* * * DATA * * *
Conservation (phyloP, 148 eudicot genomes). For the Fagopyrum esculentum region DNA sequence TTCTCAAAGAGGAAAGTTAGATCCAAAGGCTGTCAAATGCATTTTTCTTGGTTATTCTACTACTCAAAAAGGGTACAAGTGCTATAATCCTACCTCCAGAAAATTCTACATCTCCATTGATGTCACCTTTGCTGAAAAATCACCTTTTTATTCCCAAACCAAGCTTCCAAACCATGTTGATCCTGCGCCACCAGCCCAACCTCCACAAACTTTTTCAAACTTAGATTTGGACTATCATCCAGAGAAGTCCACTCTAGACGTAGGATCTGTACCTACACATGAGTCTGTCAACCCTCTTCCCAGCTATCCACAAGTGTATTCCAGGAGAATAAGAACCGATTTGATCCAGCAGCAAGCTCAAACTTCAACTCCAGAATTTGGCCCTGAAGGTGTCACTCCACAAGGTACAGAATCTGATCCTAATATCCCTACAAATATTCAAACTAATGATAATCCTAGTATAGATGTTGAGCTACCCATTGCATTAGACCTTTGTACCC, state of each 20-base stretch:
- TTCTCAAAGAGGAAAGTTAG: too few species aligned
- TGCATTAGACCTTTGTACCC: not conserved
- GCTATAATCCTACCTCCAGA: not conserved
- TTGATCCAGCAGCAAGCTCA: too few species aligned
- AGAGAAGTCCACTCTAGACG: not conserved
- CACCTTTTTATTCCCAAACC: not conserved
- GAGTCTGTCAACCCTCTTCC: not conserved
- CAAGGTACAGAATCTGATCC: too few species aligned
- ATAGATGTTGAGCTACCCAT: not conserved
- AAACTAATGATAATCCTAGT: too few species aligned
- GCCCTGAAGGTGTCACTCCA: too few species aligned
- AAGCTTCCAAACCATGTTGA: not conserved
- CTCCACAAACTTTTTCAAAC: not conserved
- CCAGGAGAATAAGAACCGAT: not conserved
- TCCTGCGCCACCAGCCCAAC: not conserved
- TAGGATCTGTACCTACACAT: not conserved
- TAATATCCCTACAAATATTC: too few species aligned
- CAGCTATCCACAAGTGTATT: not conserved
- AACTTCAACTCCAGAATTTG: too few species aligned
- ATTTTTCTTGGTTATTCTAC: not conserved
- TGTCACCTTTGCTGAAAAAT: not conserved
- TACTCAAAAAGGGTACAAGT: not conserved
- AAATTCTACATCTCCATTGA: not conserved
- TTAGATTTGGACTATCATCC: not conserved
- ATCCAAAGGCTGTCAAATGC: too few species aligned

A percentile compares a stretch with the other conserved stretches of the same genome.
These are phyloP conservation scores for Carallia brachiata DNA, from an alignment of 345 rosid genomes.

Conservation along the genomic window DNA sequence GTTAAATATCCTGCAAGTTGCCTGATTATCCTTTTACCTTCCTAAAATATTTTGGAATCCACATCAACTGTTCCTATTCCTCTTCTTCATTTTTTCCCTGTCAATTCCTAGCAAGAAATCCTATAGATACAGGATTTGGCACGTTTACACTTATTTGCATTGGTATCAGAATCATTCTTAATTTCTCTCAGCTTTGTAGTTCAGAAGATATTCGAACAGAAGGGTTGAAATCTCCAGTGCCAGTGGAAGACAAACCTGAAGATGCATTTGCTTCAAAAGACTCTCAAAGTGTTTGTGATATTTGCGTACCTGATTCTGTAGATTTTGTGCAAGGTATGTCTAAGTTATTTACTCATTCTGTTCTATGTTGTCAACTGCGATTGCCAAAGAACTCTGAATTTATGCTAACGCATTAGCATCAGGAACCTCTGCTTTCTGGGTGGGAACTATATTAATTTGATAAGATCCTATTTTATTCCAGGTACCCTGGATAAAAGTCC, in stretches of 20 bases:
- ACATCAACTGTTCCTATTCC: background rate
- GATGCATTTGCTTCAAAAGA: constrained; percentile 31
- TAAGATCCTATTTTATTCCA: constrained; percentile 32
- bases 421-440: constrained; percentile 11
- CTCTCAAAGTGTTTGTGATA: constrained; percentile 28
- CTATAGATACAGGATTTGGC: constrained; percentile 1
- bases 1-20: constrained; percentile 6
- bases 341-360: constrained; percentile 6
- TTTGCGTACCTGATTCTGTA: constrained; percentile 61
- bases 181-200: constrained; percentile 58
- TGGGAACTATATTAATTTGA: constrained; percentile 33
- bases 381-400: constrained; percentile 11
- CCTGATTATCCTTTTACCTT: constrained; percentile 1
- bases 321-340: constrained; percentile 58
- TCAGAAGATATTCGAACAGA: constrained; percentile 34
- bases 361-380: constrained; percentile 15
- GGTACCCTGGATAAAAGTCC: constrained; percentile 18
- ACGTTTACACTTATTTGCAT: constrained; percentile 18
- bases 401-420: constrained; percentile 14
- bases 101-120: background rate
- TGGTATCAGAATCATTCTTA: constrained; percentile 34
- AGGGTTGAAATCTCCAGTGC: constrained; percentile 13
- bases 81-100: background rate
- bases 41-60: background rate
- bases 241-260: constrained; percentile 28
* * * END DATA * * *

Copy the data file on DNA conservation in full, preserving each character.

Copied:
Conservation (phyloP, 148 eudicot genomes). For the Fagopyrum esculentum region DNA sequence TTCTCAAAGAGGAAAGTTAGATCCAAAGGCTGTCAAATGCATTTTTCTTGGTTATTCTACTACTCAAAAAGGGTACAAGTGCTATAATCCTACCTCCAGAAAATTCTACATCTCCATTGATGTCACCTTTGCTGAAAAATCACCTTTTTATTCCCAAACCAAGCTTCCAAACCATGTTGATCCTGCGCCACCAGCCCAACCTCCACAAACTTTTTCAAACTTAGATTTGGACTATCATCCAGAGAAGTCCACTCTAGACGTAGGATCTGTACCTACACATGAGTCTGTCAACCCTCTTCCCAGCTATCCACAAGTGTATTCCAGGAGAATAAGAACCGATTTGATCCAGCAGCAAGCTCAAACTTCAACTCCAGAATTTGGCCCTGAAGGTGTCACTCCACAAGGTACAGAATCTGATCCTAATATCCCTACAAATATTCAAACTAATGATAATCCTAGTATAGATGTTGAGCTACCCATTGCATTAGACCTTTGTACCC, state of each 20-base stretch:
- TTCTCAAAGAGGAAAGTTAG: too few species aligned
- TGCATTAGACCTTTGTACCC: not conserved
- GCTATAATCCTACCTCCAGA: not conserved
- TTGATCCAGCAGCAAGCTCA: too few species aligned
- AGAGAAGTCCACTCTAGACG: not conserved
- CACCTTTTTATTCCCAAACC: not conserved
- GAGTCTGTCAACCCTCTTCC: not conserved
- CAAGGTACAGAATCTGATCC: too few species aligned
- ATAGATGTTGAGCTACCCAT: not conserved
- AAACTAATGATAATCCTAGT: too few species aligned
- GCCCTGAAGGTGTCACTCCA: too few species aligned
- AAGCTTCCAAACCATGTTGA: not conserved
- CTCCACAAACTTTTTCAAAC: not conserved
- CCAGGAGAATAAGAACCGAT: not conserved
- TCCTGCGCCACCAGCCCAAC: not conserved
- TAGGATCTGTACCTACACAT: not conserved
- TAATATCCCTACAAATATTC: too few species aligned
- CAGCTATCCACAAGTGTATT: not conserved
- AACTTCAACTCCAGAATTTG: too few species aligned
- ATTTTTCTTGGTTATTCTAC: not conserved
- TGTCACCTTTGCTGAAAAAT: not conserved
- TACTCAAAAAGGGTACAAGT: not conserved
- AAATTCTACATCTCCATTGA: not conserved
- TTAGATTTGGACTATCATCC: not conserved
- ATCCAAAGGCTGTCAAATGC: too few species aligned

A percentile compares a stretch with the other conserved stretches of the same genome.
These are phyloP conservation scores for Carallia brachiata DNA, from an alignment of 345 rosid genomes.

Conservation along the genomic window DNA sequence GTTAAATATCCTGCAAGTTGCCTGATTATCCTTTTACCTTCCTAAAATATTTTGGAATCCACATCAACTGTTCCTATTCCTCTTCTTCATTTTTTCCCTGTCAATTCCTAGCAAGAAATCCTATAGATACAGGATTTGGCACGTTTACACTTATTTGCATTGGTATCAGAATCATTCTTAATTTCTCTCAGCTTTGTAGTTCAGAAGATATTCGAACAGAAGGGTTGAAATCTCCAGTGCCAGTGGAAGACAAACCTGAAGATGCATTTGCTTCAAAAGACTCTCAAAGTGTTTGTGATATTTGCGTACCTGATTCTGTAGATTTTGTGCAAGGTATGTCTAAGTTATTTACTCATTCTGTTCTATGTTGTCAACTGCGATTGCCAAAGAACTCTGAATTTATGCTAACGCATTAGCATCAGGAACCTCTGCTTTCTGGGTGGGAACTATATTAATTTGATAAGATCCTATTTTATTCCAGGTACCCTGGATAAAAGTCC, in stretches of 20 bases:
- ACATCAACTGTTCCTATTCC: background rate
- GATGCATTTGCTTCAAAAGA: constrained; percentile 31
- TAAGATCCTATTTTATTCCA: constrained; percentile 32
- bases 421-440: constrained; percentile 11
- CTCTCAAAGTGTTTGTGATA: constrained; percentile 28
- CTATAGATACAGGATTTGGC: constrained; percentile 1
- bases 1-20: constrained; percentile 6
- bases 341-360: constrained; percentile 6
- TTTGCGTACCTGATTCTGTA: constrained; percentile 61
- bases 181-200: constrained; percentile 58
- TGGGAACTATATTAATTTGA: constrained; percentile 33
- bases 381-400: constrained; percentile 11
- CCTGATTATCCTTTTACCTT: constrained; percentile 1
- bases 321-340: constrained; percentile 58
- TCAGAAGATATTCGAACAGA: constrained; percentile 34
- bases 361-380: constrained; percentile 15
- GGTACCCTGGATAAAAGTCC: constrained; percentile 18
- ACGTTTACACTTATTTGCAT: constrained; percentile 18
- bases 401-420: constrained; percentile 14
- bases 101-120: background rate
- TGGTATCAGAATCATTCTTA: constrained; percentile 34
- AGGGTTGAAATCTCCAGTGC: constrained; percentile 13
- bases 81-100: background rate
- bases 41-60: background rate
- bases 241-260: constrained; percentile 28